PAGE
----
His musical genius has earned him millions of fans, five Grammy Awards, and an Oscar. His fashion sense has inspired countless runways and pop singer imitators. But on Monday it was Sir Elton John’s devotion to charitable work that earned him one of Harvard’s major honors.
The singer, songwriter, and philanthropist received the Harvard Foundation’s Peter J. Gomes Humanitarian Award during an afternoon ceremony at Sanders Theatre that included a performance by the Kuumba Singers of Harvard College, four standing ovations, and a heartfelt speech by the guest of honor about the transformative power of kindness.
“I’ve seen the power of the human spirit translated into compassion and extraordinary global progress. This has been the most important lesson of my life. Nothing is more profound or more powerful than recognizing our common humanity,” said John during his remarks.
John was honored for his philanthropic work on a range of causes, above all his longtime efforts “to fund and raise awareness about the prevention and treatment of HIV/AIDS and to advocate for the rights of all people affected by the AIDS epidemic,” said Rakesh Khurana, Danoff Dean of Harvard College, who introduced the ceremony and awarded John the honor.
In 1992, John founded the Elton John AIDS Foundation, whose mission is to end the AIDS epidemic. Since then, the foundation has raised more than $385 million to support HIV/AIDS-related programming around the world. In recognition of that work, John received the Harvard School of Public Health’s AIDS Initiative Leadership Award in 2013. He received a knighthood for his philanthropy in 1998 from Britain’s Queen Elizabeth II.
John’s remarks were uplifting, and his outfit, as usual, was joyful. The back of his dark suit jacket was embroidered with colorful flowers, and his black shoes were embellished with a stripe of bright red.
The afternoon’s speakers also paid tribute to the man who made the Harvard honor possible, S. Allen Counter, founding director of the Harvard Foundation for Intercultural and Race Relations and a neurophysiologist, educator, and ethnographer, who died in July. It was Counter’s “vision and leadership” that led to creating the award, said Khurana. John said Counter was greatly missed and that his “love of humanity was an inspiration to so many, myself included.”
John’s musical career has spanned nearly five decades and includes 38 gold and 31 platinum albums. He ranks as the third-most-successful artist in the history of the American music charts. John first made a splash in the 1970s with a string of successful songs and albums and a concert reputation for wild outfits and elaborate stage productions. In 1994, his “Can You Feel the Love Tonight” won the Academy Award for best original song. Three years later, “Candle in the Wind 1997,” his ode to Diana, Princess of Wales, became the best-selling single in history. In 2000, John won a Tony Award for best original score for “Aida,” a musical based on the opera of the same name.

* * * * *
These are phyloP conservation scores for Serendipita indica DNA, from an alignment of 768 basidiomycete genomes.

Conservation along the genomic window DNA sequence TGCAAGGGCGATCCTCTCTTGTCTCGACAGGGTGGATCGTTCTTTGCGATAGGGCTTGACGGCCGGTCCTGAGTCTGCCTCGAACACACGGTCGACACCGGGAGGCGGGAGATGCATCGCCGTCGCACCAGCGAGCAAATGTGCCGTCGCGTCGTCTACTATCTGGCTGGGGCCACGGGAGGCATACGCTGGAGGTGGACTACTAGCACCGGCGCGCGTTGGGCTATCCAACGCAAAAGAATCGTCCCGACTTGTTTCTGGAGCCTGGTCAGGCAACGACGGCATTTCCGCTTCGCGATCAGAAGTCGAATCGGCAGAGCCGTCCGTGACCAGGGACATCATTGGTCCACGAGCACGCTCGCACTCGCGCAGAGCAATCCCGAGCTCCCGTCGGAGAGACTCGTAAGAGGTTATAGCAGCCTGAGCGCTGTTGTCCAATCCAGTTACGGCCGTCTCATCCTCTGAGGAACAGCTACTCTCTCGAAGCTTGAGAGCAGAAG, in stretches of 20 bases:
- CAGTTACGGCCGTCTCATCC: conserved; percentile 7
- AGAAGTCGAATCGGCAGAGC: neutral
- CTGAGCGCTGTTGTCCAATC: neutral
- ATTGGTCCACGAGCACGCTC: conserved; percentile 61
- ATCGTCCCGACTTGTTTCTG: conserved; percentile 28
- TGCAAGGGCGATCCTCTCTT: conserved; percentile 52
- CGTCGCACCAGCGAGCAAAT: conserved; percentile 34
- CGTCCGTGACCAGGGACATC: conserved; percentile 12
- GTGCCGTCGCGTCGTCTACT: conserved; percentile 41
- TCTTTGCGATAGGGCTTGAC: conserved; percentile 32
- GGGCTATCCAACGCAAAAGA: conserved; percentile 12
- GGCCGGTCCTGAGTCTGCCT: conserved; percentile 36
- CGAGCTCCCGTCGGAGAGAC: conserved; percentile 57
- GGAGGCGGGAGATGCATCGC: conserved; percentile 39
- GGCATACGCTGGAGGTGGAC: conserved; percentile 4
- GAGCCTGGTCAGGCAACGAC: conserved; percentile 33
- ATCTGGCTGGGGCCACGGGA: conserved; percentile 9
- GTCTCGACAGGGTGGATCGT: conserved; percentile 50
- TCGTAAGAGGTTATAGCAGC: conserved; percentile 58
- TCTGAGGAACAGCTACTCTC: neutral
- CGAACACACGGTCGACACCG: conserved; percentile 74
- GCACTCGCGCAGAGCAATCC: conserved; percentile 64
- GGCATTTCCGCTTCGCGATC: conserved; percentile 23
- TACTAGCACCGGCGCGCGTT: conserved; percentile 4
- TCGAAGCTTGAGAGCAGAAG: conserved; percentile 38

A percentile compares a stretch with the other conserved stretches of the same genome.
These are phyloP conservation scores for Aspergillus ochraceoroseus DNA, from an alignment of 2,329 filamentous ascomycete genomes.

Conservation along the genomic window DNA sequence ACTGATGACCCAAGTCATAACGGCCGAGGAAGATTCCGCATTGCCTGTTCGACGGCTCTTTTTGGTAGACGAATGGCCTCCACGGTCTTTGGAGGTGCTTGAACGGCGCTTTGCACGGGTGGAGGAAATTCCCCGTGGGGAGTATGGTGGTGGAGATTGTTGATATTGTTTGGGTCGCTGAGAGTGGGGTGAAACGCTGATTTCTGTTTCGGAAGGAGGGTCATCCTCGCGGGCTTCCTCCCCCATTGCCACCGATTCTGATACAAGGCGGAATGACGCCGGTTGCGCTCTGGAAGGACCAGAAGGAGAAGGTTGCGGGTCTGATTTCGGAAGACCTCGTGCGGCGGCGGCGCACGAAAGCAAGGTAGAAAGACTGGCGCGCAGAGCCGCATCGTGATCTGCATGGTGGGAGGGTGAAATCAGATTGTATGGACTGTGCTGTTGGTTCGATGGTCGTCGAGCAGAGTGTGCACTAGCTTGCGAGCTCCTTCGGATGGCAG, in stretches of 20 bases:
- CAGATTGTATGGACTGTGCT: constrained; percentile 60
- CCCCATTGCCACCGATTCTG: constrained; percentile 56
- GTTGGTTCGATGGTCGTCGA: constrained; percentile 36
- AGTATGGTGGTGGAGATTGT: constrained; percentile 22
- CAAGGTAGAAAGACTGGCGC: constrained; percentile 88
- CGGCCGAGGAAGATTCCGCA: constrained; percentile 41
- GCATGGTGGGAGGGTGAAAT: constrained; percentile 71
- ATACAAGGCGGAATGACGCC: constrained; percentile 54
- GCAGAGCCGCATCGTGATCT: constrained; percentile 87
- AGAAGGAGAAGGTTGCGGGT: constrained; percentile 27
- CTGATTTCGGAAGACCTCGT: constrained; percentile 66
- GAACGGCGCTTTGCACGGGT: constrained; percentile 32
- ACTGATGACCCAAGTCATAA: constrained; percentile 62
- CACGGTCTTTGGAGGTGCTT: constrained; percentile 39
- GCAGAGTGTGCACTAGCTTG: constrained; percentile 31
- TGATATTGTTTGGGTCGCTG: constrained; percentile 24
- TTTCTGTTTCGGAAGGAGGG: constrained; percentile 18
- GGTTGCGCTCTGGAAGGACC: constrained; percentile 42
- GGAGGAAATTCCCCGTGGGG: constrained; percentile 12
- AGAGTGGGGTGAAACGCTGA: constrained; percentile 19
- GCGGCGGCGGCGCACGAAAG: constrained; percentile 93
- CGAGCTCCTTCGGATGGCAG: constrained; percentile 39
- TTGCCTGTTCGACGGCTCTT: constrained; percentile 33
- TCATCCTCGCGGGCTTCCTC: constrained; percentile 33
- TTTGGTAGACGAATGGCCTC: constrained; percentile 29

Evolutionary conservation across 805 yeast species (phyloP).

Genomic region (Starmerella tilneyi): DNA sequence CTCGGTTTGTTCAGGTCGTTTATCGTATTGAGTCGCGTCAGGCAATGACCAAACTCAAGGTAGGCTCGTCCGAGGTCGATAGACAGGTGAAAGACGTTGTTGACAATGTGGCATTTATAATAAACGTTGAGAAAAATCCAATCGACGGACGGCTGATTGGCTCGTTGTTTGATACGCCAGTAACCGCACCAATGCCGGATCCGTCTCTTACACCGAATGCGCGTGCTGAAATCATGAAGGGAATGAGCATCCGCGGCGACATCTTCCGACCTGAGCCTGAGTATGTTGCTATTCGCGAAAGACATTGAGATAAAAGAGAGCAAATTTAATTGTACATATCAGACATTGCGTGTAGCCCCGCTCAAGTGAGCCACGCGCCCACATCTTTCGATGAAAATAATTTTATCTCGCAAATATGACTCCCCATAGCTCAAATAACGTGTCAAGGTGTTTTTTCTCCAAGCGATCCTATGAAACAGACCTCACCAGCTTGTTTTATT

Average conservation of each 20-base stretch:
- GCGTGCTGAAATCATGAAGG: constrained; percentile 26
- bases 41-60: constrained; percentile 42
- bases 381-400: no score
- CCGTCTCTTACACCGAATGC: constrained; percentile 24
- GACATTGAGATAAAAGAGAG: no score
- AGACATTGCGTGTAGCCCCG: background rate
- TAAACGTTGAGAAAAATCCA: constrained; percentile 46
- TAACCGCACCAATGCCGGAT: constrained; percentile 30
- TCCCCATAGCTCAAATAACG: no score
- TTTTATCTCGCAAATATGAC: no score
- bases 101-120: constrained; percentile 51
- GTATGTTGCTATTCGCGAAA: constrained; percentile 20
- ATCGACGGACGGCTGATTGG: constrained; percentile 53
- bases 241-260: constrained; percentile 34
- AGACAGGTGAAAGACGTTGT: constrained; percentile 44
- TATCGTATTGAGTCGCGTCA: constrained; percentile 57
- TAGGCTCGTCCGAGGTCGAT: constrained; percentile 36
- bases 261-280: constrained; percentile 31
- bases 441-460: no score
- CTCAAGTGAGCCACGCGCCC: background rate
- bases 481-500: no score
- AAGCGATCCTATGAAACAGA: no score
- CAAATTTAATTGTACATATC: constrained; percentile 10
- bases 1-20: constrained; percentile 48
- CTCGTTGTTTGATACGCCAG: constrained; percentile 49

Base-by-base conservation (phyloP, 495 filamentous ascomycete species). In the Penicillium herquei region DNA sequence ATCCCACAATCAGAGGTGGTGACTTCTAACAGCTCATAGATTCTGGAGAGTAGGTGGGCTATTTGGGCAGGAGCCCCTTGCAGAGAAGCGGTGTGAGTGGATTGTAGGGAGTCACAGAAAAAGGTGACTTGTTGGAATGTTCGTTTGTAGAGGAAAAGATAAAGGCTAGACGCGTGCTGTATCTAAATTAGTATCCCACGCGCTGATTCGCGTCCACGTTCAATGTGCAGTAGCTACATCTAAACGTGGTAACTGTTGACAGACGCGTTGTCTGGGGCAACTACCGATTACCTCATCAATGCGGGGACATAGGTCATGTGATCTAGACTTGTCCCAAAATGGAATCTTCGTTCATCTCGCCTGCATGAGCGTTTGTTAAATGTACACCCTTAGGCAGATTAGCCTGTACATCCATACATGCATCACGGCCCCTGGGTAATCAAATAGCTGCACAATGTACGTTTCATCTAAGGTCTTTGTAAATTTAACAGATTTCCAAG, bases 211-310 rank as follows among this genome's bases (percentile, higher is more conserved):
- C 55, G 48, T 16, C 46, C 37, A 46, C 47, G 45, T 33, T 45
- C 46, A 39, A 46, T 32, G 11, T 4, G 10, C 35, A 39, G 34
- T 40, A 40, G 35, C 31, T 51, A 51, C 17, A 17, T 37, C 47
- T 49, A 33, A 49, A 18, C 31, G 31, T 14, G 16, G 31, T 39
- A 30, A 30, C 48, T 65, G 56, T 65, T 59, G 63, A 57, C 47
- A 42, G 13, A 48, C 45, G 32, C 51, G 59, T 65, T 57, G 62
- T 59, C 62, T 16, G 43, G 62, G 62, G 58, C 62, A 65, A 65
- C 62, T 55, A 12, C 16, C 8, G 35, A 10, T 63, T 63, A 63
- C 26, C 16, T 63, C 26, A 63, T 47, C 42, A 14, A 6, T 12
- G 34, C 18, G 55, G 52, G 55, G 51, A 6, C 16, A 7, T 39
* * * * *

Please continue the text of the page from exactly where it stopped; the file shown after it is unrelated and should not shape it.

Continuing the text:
But his success in music came with a dark side, the performer told the crowd. At the height of his fame, “Happiness became elusive and darkness crept in. Along the way, I lost my own humanity in a cesspool of excess, drugs, alcohol addiction, and an eating disorder and self-absorption.”
John said meeting Ryan White, the American teenager who was infected with HIV/AIDS in a blood transfusion and became a national symbol for the struggle against the disease in the 1980s, changed his life. Watching how White and his family handled adversity and the discrimination they faced “inspired me to turn my own life around,” said John. “Ryan was the spark that helped me recover from my addictions and led to me to start the Elton John AIDS Foundation.
“It was through humanitarian pursuits that my life took on a vastly new meaning and relevance,” he said. “Today my mission is to help other people embrace their own humanity and that of others. It’s the most powerful and positive force in the whole wide world.”
John acknowledged that challenges remain, including funding programs to cure HIV that are now under threat, and ensuring healthcare for the poorest and most vulnerable. He also bemoaned the increased incidence of racial injustice and violence against transgender people.
“I promise you, we can rise above it and lift people up. We can pull together, we can change the world. It all starts with embracing our common humanity. It’s the most powerful force on earth,” said John.
He dedicated his award to the people working with organizations on the frontline of the HIV/AIDS epidemic.
“I thank you, not only for this wonderful award but for everything you are doing at Harvard to help people embrace their common humanity,” said John. “I promise you I will never give up, and I hope you never give up. We are in this together.”
Kacey Gill, a Harvard College sophomore and co-director of the Humanitarian of the Year program, expressed the dominant sentiment in the hall filled with admirers from the Harvard community and beyond.
“There are very few people in this world who can embody light when surrounded by darkness,” said Gill. “Thank you for being that person. Thank you for dedicating your time, your mind, and your heart to spreading that light anywhere and everywhere you go.”